Alito: The Wolf At The Door

The room was cold and sterile: only a nondescript conference table, four suited men and me. In 1969, before Roe v. Wade, it was that room or the back alley -- women had no other choices.

I was a mother of three, abandoned by her husband and pregnant. I had made the difficult decision to have an abortion. And this all-male hospital review board sat as my judge and jury and would determine whether I would be permitted to have a so-called "therapeutic" abortion. Their interrogation was demeaning and humiliating, probing the most intimate details of my personal and family life. Only later would I learn that the greatest indignity of all was yet to come -- the state forced me to obtain permission from the man who had deserted me and my three daughters.

Decades later, President George W. Bush's nominee for the Supreme Court, Judge Samuel Alito, made it clear he had no sympathy for women in my predicament. In 1991, in Planned Parenthood of Pennsylvania v. Casey, Judge Alito wrote that state legislatures, not women, should have the right to decide what's in the best interest of women. In his dissent, he upheld a spousal notification requirement mandating married women to notify their husbands before having an abortion. And in so doing, he revealed the disturbing gap between his understanding of the law and its impact on real people's lives. Alito's position in Casey highlights his weakness as a jurist and one vitally important reason he should not be confirmed to the land's highest court.

President Bush's nomination of Judge Samuel Alito was a complete capitulation to the extreme right of his party and a bold attempt to solidify an arch-conservative Supreme Court majority prepared to revoke fundamental freedoms and reverse decades of social progress, including, first and foremost, Roe v. Wade.

For two generations of post-Roe women, illegal back-alley abortions have been a relic from an unenlightened past. These women have been able to control their reproductive life. For them, reproductive choice has been a fundamental, constitutional right and protection from government intrusion into their private health decisions assumed. But all that is now in danger; all that could change with the confirmation of Judge Alito.

And just so there is no confusion -- that is exactly what is at stake. Conservatives who have been incrementally dismantling the right of choice now have the complete evisceration of Roe and its protections in their grasp.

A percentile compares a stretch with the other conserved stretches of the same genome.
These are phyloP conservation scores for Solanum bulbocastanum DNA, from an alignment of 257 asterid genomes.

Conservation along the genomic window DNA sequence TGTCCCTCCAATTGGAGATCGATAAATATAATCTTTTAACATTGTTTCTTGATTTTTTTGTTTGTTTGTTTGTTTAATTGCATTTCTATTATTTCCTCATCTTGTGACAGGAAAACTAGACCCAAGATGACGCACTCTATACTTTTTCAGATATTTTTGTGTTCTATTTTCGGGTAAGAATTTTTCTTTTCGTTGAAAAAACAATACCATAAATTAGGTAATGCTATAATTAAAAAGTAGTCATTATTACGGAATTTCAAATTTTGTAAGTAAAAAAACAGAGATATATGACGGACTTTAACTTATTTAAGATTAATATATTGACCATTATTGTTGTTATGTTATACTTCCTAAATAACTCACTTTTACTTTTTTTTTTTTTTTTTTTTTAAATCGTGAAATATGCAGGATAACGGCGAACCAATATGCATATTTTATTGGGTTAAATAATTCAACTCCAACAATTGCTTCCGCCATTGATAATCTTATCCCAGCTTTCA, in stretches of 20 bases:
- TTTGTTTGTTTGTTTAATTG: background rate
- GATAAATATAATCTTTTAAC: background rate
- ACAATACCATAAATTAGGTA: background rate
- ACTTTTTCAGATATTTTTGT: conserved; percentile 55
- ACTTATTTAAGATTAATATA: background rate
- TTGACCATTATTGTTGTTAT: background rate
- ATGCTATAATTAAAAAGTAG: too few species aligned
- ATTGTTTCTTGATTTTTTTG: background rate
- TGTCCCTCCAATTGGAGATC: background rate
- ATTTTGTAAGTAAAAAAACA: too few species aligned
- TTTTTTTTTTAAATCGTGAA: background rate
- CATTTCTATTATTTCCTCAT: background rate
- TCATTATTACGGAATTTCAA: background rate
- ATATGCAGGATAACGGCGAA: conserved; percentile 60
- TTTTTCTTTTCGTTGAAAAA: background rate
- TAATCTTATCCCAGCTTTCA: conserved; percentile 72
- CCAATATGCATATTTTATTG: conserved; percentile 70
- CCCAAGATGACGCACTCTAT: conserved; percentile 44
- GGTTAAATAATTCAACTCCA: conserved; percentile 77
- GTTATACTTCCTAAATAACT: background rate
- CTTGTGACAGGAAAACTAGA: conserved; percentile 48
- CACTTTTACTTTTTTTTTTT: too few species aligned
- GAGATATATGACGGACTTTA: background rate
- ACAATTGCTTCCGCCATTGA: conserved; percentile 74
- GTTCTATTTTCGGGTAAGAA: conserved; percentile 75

Only a small group of Republican senators stand between them and a Supreme Court that could take away a woman's right to choose. This has been the far right's objective since the early 1980s, when it first began its move from the political fringes to the political center of the Republican party.

Their strategy, briefly interrupted by the Clinton years, was to co-opt the independency of the judiciary, stacking the nation's benches with judges who would use their seats as instruments to reverse social progress -- particularly laws recognizing individual rights and liberties.

For this handful of Republican senators, there can be no more hiding behind the shrouded language of "strict constructionism" or "original intent" -- the right's pillaging of Harriet Miers unmasked this smokescreen terminology as mere code words for its ultimate and primary objective: the overturning of Roe.

In Planned Parenthood v. Casey, Alito tipped his hand. He's no Sandra Day O'Connor. His dissent gives clear insight into his limited, narrow view of individual liberties. In his opinion, it is not an "undue burden" for the state to require spousal notification. In his view, women do not have a fundamental right to control decisions related to their own reproductive health.

When Casey made it to the Supreme Court in 1992, O'Connor, writing in the majority, reaffirmed the core principle that the right of choice is central to women's dignity and equality. And though the court failed to strike down all of Pennsylvania's restrictions, it did find spousal notification constitutes an "undue burden" -- placing Alito's views among the nation's most radical for jurists.

Almost 40 years ago, when I made my decision to have an abortion in the pre-Roe world, I was alone. Society did not value my dignity, my freedom, my children, my choice. And with the Alito nomination, we risk a return to that time.

This is not just a case of crying wolf -- the wolf is at the door and the nation at a crossroads. The Alito nomination represents a defining, decisive moment, for both the court and the nation and will serve as a referendum on the meaning and essence of individual liberty for generations to come.

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